Horton Hatches the Egg
Directed by Bob Clampett
Available on: Looney Tunes Golden Collection Vol. 6
I was extremely tired last night, so I watched my cartoon and went to bed without blogging. So it's time to catch up. Last night I watched one of the earliest adaptations of Dr. Seuss' work, "Horton Hatches the Egg."
Horton is a beautifully animated short, but it's not without it's faults. I'm usually the type that can separate the book version from the movie version. I don't get all offended when something from the book is changed for the movie. Some folks get downright mean about their favorite parts of a book being left out of the movie...you know who you are all you Harry Potter fans. With this short, the depiction of Horton is all wrong. In the book he comes across as proud and faithful. Here he comes across as pathetic, usually whimpering about his circumstances.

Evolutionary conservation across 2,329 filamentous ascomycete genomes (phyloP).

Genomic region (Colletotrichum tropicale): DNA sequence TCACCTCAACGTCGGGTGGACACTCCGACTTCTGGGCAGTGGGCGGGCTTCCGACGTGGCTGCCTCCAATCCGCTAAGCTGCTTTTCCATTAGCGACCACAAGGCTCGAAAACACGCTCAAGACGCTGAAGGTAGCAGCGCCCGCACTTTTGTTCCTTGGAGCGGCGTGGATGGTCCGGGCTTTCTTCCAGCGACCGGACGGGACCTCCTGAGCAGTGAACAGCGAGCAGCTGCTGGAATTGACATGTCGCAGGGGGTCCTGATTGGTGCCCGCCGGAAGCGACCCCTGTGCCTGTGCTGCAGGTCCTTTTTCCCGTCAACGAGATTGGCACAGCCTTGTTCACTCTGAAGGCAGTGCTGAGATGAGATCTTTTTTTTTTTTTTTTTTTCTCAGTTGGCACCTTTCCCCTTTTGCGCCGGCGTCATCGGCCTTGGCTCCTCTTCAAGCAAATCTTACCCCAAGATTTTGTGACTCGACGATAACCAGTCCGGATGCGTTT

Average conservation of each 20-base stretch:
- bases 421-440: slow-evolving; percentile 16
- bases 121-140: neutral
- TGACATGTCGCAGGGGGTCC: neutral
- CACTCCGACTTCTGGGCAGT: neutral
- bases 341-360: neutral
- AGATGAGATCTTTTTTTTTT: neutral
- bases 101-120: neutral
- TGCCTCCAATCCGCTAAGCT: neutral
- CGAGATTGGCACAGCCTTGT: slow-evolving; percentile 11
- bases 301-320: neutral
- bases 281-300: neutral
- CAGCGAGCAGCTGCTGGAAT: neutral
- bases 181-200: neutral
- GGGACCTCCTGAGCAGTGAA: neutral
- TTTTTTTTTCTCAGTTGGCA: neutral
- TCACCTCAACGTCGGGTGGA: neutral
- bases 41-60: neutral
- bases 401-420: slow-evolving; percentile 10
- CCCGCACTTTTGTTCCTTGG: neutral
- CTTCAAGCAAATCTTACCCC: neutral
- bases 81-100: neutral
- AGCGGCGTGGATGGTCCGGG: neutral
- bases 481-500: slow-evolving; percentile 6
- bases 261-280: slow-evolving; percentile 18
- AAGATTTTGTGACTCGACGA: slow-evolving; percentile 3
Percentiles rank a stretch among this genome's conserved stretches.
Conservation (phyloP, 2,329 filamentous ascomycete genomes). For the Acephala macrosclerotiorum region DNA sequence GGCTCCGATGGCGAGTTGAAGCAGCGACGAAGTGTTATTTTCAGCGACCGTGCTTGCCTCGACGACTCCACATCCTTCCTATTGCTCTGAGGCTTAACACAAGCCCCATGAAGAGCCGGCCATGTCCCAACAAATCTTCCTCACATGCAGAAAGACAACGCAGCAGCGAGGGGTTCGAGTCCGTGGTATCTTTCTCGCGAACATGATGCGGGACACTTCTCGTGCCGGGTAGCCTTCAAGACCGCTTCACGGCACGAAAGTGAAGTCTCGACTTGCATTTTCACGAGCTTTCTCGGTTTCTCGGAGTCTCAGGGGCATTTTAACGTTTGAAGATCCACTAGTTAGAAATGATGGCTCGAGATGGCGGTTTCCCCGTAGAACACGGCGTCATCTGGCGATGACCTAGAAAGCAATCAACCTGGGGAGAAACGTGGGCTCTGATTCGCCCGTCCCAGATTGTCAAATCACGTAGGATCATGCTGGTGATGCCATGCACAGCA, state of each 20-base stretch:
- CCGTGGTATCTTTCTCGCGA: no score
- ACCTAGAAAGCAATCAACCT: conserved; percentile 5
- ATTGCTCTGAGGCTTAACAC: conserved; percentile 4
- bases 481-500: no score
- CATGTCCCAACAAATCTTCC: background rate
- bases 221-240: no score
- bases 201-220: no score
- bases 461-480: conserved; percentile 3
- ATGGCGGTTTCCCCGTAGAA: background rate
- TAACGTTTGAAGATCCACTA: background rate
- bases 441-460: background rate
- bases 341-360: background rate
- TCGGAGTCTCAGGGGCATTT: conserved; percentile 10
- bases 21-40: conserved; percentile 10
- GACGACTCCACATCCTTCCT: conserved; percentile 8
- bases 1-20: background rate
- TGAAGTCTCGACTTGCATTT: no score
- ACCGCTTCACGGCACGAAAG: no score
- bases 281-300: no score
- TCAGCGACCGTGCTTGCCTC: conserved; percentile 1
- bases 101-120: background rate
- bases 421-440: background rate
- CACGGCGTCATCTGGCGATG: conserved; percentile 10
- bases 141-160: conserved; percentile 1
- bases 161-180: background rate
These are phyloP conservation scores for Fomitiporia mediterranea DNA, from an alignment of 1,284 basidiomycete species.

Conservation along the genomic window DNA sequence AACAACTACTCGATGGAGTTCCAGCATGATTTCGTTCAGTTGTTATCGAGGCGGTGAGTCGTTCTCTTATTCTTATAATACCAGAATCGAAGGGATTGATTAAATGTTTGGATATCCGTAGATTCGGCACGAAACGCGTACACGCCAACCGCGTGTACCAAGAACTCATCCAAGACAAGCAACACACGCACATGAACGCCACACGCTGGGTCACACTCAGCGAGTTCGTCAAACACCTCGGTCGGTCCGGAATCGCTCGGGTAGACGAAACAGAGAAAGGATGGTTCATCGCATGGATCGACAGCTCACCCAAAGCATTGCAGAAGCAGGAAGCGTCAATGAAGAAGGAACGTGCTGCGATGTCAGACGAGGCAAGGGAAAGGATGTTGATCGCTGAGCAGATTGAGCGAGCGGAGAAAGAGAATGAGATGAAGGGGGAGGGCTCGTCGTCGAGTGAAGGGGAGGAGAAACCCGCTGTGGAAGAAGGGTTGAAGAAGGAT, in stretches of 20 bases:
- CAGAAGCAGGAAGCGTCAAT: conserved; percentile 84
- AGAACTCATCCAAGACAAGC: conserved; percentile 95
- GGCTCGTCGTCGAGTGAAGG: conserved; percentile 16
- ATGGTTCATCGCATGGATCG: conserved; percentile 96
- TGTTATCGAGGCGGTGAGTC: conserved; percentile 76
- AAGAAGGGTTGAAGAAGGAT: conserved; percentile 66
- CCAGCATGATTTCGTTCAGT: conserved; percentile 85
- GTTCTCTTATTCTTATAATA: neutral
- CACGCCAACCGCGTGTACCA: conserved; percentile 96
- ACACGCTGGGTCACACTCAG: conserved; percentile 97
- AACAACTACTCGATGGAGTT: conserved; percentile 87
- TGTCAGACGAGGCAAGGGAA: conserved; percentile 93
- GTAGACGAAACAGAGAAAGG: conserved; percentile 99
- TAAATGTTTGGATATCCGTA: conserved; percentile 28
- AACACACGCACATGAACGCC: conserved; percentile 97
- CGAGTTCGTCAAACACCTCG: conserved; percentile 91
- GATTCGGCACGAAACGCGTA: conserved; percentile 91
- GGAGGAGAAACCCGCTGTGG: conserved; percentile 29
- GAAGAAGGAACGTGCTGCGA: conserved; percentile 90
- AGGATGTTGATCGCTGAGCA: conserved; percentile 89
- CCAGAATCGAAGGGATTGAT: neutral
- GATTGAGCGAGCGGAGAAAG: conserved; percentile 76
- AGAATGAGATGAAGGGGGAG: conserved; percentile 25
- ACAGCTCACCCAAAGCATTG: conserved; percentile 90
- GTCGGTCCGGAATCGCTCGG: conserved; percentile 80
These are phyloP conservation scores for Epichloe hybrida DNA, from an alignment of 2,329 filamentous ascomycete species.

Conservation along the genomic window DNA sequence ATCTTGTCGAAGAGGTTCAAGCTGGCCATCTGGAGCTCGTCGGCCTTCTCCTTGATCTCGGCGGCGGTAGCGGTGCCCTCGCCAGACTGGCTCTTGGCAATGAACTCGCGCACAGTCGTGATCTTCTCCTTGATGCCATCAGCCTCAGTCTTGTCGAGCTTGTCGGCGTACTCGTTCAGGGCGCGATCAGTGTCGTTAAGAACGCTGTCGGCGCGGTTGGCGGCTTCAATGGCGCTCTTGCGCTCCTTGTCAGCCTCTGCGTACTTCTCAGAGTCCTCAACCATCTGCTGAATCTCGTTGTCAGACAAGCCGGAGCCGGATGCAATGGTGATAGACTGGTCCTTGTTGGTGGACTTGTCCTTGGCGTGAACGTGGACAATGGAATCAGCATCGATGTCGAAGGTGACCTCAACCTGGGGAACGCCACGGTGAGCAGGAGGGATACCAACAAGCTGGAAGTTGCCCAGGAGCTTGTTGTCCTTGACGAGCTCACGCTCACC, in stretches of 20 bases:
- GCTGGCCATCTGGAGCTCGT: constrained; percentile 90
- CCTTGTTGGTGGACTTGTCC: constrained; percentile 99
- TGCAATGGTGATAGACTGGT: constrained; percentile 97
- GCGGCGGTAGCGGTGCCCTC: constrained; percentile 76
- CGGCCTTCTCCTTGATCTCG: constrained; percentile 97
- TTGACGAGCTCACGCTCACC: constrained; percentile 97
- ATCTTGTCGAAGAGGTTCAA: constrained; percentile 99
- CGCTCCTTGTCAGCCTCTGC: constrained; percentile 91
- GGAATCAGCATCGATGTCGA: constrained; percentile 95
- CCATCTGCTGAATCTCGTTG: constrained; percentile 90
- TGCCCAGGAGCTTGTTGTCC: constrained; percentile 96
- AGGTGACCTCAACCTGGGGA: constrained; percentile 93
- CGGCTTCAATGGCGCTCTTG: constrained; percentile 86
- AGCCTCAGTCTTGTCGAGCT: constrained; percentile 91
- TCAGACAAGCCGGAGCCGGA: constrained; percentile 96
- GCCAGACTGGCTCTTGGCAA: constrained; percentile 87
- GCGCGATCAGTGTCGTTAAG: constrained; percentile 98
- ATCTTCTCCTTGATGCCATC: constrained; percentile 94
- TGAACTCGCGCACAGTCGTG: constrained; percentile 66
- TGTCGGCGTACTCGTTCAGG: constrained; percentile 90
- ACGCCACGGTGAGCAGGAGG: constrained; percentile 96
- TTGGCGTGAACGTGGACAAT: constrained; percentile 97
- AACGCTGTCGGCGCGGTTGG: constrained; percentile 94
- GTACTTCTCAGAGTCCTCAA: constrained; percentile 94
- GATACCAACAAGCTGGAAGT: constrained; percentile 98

The other problem is the same one that others have encountered when adapting Seuss for film...they just don't seem to trust the source material. The feature film versions of "How the Grinch Stole Christmas" and "The Cat in the Hat" have had the same problem. It's one thing to add material to make a longer film, but what's added has to be in the spirit of Seuss. So far, only the computer animated version of "Horton Hears a Who" from last year has succeeded in that department. In this film, the bird, Mayzie, acts like Katharine Hepburn...quite annoyingly I might add. It just doesn't fit. The Peter Lorre-esqe fish who shoots himself in the head, while well animated, is most certainly out of place. Other goofy asides just seem to take away from the great source material.
But the thing that got me the most was that it just doesn't look like Seuss. The character designs are similar to his drawings, but the backgrounds, trees, etc don't have that Seuss quality. Animation is the perfect medium for adapting Seuss, they shoul've just left his designs alone.
Now, I sound pretty harsh here, but it's still a great example of animation. From an animation standpoint there is a lot to appreciate. It's trying to fix a story that isn't broken that's the problem. The film is enjoyable, well animated, but ultimately misguided in it's approach.
Tuesday, January 20, 2009
Horton Hatches the Egg